Canberra tenants who have fallen behind on their rent due to the pandemic will be provided additional leniency in catching up, as renters contend with worsening housing affordability.
Those who are in rent arrears were due to repay any outstanding debt before the end of this month. The deadline has now been extended until June 30.
Landlords will not have the power to evict pandemic-affected tenants due to outstanding debt during the extension.
However, renters will still be required to pay their rent during the two-month period.
Tenants in fixed-term leases will also be permitted to end their leases early and without penalty, provided they can demonstrate financial hardship caused by the pandemic.
The measures were introduced last year as part of the government's COVID-19 response.
"We want to ensure that those Canberrans who are now starting to find their feet after a difficult 2020 are not knocked back over by having to pay back their debt all at once," he said.
Mr Rattenbury said that at the end of the moratorium period tenants would still be required to pay debt back.
"But with JobSeeker payments ending, these two extra months to settle their debts can make a world of difference for vulnerable Canberrans," he said.
Better Renting executive director Joel Dignam said the extension would help thousands of Canberra renters.
"Canberra's rental market is incredibly tough, with a lot of competition for a small number of vacant properties," he said.
"These support measures will help those tenants still recovering from COVID-19."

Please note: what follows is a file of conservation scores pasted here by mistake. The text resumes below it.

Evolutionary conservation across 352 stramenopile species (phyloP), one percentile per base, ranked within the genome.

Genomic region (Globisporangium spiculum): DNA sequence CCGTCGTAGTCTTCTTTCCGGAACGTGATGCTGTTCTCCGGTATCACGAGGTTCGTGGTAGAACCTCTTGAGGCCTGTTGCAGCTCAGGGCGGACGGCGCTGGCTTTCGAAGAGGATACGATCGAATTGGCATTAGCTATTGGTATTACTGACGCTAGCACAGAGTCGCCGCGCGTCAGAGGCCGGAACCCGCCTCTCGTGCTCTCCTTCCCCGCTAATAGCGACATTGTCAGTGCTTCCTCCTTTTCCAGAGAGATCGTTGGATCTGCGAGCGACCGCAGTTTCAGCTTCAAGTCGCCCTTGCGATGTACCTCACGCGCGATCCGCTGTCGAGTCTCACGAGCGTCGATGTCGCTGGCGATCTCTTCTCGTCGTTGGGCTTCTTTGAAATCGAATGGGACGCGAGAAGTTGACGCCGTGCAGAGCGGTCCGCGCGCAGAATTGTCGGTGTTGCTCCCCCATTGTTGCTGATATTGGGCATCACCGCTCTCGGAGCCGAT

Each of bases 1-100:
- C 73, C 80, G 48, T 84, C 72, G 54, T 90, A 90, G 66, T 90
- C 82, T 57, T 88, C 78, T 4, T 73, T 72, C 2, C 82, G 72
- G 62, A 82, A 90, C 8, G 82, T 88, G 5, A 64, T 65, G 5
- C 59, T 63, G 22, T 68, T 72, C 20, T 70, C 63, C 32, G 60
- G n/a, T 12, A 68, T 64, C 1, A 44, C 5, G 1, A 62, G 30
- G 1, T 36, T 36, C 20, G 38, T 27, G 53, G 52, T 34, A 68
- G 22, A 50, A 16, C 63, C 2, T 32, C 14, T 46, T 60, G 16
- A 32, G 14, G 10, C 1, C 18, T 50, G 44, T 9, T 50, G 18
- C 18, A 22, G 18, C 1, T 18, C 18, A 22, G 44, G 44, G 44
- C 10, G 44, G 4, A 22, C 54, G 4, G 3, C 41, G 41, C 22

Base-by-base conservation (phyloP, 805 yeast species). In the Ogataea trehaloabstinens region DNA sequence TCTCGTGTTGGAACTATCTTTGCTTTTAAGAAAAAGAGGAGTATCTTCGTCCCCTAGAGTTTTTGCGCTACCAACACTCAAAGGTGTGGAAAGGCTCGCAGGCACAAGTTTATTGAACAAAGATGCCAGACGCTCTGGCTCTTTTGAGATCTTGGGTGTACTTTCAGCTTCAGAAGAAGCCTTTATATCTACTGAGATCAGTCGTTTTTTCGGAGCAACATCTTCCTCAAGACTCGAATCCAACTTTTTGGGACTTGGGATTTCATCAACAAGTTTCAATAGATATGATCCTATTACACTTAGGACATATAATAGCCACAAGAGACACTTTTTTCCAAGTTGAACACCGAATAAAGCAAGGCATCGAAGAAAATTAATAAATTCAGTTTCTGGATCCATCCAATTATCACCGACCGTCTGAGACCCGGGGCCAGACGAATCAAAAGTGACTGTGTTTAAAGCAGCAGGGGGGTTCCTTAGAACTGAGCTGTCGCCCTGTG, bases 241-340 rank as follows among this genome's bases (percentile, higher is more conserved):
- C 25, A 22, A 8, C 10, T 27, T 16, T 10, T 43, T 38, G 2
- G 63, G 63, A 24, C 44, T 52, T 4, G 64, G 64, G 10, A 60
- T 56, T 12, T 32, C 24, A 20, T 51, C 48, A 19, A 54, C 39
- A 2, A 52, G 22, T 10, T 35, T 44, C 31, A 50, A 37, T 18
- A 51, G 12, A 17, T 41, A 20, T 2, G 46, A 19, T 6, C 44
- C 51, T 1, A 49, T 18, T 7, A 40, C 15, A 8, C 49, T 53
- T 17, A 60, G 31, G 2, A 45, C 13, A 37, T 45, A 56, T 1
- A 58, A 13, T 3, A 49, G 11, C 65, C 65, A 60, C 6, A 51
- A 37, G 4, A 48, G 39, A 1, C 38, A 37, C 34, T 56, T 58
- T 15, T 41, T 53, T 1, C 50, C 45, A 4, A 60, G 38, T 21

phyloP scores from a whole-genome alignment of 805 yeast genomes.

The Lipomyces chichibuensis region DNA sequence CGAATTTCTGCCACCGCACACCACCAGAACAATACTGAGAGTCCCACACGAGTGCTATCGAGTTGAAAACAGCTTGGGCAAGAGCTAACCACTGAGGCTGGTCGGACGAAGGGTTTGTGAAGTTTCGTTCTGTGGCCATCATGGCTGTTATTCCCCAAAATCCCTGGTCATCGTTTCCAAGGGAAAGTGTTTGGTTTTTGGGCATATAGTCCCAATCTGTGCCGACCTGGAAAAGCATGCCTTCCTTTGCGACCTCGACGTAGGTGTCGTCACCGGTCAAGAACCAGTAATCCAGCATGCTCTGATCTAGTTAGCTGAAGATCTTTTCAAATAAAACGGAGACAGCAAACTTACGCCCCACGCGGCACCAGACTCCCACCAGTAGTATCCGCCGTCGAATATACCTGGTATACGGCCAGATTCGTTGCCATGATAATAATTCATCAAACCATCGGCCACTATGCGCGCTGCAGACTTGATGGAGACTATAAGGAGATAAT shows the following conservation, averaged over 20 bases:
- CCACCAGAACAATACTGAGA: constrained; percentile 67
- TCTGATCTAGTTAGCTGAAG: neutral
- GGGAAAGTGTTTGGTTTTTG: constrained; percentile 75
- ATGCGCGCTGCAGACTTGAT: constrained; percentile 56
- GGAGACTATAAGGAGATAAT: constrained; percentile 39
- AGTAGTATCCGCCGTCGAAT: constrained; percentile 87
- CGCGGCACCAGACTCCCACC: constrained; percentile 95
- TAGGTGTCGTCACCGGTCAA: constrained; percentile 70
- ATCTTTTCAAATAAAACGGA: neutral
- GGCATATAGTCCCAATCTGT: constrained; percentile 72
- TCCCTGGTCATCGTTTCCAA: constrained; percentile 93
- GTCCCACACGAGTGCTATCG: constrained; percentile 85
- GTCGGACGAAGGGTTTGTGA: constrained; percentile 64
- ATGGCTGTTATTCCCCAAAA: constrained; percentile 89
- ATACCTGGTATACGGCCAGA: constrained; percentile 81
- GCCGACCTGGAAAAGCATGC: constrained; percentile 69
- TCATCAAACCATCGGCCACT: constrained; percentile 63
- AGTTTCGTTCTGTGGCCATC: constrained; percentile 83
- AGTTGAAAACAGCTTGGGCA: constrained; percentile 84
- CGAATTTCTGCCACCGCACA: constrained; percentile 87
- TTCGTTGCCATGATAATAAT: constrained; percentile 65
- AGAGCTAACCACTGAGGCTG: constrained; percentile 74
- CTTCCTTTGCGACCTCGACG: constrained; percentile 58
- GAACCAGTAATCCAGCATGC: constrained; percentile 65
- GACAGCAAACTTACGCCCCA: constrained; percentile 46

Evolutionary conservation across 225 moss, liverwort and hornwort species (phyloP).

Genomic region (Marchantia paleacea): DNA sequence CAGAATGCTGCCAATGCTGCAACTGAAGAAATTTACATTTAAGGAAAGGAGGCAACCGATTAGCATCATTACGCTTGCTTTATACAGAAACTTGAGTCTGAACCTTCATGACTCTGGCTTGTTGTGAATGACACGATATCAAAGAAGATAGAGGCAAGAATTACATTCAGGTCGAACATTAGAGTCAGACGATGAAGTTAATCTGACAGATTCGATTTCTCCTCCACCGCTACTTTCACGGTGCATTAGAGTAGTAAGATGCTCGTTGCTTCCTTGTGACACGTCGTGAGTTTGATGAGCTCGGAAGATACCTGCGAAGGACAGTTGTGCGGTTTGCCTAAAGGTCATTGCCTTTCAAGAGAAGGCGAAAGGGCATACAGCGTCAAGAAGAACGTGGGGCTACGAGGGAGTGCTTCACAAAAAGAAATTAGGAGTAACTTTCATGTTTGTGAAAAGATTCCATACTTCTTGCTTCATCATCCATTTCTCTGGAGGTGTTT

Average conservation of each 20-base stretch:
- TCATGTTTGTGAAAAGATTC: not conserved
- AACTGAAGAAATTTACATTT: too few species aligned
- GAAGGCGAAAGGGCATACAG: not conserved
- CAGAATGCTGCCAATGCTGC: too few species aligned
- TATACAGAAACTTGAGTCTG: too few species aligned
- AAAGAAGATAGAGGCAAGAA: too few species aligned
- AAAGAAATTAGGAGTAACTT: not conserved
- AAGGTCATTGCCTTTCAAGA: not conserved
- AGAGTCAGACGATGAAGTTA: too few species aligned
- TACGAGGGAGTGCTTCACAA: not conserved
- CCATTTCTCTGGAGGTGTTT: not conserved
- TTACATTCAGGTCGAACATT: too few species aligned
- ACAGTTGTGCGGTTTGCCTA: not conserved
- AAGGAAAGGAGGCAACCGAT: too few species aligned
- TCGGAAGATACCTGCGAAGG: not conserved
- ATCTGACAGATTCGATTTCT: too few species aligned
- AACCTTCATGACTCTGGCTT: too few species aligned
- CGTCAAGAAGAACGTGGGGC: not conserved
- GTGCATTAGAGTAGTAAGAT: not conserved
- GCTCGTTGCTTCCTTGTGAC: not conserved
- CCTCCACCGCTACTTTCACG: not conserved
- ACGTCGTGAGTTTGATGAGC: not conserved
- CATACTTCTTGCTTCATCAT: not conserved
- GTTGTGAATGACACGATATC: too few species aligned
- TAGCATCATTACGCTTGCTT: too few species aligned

The extension comes after research from Anglicare revealed there were no affordable rentals in Canberra for people on government welfare payments for the fifth year in a row.
There was also a shockingly low number of properties available for low-income earners, with only 1 per cent of properties deemed affordable for minimum wage families and single parents.
It also emerged that Canberra's median house price has surpassed $900,000 and could be on track to reach $1 million if current trends continue, according to Domain.
ACT Opposition housing spokesman Mark Parton said he was dismayed at the findings, which showed again that Canberra had very few affordable rentals for low-income earners.
Mr Parton again urged the government to consider shared-ownerships of properties with community housing providers.
He expressed his disappointment at the fact the government had turned down this proposal when he presented the motion to the assembly earlier this year.
Mr Parton also argued that most of the pressure on Canberra's worsening housing affordability was due to the government's high rates and land taxes.
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